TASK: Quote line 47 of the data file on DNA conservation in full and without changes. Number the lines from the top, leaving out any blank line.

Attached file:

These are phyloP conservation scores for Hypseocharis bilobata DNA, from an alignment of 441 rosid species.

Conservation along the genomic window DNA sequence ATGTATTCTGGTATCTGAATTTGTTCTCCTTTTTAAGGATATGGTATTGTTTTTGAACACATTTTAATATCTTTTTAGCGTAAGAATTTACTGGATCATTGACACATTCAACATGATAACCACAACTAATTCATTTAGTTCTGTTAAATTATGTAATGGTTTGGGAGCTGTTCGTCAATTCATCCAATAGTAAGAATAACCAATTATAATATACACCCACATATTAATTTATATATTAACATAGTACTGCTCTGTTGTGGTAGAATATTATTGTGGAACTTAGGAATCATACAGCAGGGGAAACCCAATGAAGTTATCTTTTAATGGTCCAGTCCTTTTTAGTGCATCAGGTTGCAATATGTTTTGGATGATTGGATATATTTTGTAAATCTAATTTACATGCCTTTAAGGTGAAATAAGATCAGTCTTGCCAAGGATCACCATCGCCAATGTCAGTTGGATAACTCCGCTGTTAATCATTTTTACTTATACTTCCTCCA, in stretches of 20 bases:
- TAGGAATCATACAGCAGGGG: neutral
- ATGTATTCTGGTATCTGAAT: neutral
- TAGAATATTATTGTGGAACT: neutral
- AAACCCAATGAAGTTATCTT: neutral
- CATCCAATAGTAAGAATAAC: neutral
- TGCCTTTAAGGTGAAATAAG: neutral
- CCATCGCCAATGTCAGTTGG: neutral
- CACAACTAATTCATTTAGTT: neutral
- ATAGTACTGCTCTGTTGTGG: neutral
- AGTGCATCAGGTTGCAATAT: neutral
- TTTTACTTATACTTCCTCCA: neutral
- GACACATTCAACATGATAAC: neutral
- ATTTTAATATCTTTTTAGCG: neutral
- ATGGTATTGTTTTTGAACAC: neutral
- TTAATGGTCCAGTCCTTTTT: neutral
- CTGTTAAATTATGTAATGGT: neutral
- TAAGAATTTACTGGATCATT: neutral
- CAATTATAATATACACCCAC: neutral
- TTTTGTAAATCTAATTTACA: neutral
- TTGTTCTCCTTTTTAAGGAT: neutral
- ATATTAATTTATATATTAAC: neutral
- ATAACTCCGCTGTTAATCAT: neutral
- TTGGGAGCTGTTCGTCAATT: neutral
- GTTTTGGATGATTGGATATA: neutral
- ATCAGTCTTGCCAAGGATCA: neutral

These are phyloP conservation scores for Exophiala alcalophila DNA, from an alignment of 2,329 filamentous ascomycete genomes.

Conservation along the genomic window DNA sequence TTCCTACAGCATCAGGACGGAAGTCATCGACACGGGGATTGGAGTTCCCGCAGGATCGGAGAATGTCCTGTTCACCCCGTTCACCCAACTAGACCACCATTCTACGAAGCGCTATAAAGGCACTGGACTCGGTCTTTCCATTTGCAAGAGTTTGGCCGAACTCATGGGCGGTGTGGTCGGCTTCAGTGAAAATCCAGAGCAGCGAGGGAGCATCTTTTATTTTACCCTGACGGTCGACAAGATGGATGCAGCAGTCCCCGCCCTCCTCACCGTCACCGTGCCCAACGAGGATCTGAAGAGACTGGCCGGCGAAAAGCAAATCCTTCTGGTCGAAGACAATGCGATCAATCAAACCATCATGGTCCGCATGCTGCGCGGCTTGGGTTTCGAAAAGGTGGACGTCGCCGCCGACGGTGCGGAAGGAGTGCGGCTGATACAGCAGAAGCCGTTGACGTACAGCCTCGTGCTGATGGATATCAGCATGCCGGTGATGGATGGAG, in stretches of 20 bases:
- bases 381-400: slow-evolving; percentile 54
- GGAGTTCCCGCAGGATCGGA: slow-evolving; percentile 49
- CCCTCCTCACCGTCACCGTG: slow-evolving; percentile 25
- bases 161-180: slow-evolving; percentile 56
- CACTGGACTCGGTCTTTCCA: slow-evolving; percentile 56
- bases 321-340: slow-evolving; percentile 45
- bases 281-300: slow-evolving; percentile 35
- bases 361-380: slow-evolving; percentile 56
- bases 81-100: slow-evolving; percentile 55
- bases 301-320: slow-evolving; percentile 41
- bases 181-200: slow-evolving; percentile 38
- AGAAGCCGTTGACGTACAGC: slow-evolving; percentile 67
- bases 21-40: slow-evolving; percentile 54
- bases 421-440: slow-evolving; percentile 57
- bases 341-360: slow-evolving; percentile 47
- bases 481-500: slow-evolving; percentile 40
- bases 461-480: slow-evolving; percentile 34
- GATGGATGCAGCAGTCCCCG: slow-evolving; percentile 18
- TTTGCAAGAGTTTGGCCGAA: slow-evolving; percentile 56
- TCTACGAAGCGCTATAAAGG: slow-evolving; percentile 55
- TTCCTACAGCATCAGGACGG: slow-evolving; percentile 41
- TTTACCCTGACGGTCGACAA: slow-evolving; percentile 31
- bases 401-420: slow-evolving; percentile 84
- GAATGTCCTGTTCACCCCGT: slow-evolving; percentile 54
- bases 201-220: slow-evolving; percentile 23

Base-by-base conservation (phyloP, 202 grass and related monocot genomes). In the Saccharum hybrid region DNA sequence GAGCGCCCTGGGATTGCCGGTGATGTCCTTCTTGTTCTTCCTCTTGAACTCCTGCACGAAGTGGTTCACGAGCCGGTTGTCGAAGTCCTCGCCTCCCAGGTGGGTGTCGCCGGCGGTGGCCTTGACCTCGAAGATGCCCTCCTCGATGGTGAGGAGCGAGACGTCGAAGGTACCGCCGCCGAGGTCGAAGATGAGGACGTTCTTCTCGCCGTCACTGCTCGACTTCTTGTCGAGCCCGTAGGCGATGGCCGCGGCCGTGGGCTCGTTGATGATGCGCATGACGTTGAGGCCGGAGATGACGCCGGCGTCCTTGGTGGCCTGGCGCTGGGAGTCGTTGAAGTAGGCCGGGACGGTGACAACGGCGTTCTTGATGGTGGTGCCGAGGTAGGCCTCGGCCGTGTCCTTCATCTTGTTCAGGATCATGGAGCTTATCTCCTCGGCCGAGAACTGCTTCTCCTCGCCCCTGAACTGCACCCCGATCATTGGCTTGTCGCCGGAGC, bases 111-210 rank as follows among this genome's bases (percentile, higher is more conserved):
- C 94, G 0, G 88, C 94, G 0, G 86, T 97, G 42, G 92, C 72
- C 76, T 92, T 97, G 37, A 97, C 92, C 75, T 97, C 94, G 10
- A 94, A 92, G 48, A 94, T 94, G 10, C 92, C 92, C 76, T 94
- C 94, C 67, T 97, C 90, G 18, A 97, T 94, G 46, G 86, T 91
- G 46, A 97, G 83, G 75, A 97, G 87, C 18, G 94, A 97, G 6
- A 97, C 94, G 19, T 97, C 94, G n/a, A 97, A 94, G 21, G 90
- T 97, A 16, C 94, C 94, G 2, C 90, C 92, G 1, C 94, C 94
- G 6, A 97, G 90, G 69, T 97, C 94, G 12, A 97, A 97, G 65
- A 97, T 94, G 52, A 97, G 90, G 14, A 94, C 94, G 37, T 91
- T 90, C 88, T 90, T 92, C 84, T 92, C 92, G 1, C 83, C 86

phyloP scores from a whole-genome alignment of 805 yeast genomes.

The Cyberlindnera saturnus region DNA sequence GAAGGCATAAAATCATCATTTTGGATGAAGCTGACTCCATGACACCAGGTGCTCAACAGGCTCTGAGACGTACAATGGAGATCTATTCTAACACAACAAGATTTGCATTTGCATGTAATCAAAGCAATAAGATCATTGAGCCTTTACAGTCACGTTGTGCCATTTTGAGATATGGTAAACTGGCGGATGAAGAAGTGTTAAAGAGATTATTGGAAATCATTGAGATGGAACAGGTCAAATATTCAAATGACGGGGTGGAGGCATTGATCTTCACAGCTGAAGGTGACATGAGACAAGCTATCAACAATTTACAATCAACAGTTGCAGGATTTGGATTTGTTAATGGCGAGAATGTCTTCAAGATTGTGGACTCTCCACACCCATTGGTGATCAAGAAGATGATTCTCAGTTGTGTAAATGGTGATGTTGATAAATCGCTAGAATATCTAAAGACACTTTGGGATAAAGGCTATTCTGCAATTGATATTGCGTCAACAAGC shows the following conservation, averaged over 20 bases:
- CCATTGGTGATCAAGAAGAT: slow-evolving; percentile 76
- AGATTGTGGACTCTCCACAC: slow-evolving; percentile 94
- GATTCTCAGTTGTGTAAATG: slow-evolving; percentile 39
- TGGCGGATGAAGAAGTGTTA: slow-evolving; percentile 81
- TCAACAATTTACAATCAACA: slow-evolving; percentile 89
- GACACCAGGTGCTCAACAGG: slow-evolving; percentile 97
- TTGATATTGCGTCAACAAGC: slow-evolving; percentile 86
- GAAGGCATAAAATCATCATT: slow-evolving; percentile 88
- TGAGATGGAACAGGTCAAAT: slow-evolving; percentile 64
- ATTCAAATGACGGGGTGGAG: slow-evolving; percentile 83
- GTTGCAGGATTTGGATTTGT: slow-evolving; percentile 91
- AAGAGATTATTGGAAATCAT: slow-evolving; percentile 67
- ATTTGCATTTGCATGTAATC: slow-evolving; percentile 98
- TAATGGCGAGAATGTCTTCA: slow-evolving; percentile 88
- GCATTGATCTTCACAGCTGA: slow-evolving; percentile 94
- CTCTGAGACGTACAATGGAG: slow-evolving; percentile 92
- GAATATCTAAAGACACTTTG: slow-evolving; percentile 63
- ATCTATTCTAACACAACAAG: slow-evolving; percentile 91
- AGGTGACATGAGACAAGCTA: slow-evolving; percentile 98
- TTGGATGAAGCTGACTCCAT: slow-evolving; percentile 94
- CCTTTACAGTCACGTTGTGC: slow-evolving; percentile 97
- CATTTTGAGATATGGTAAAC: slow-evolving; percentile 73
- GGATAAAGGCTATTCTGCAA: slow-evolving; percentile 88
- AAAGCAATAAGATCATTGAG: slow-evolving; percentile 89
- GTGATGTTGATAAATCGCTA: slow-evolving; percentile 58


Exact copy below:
- GATGGATGCAGCAGTCCCCG: slow-evolving; percentile 18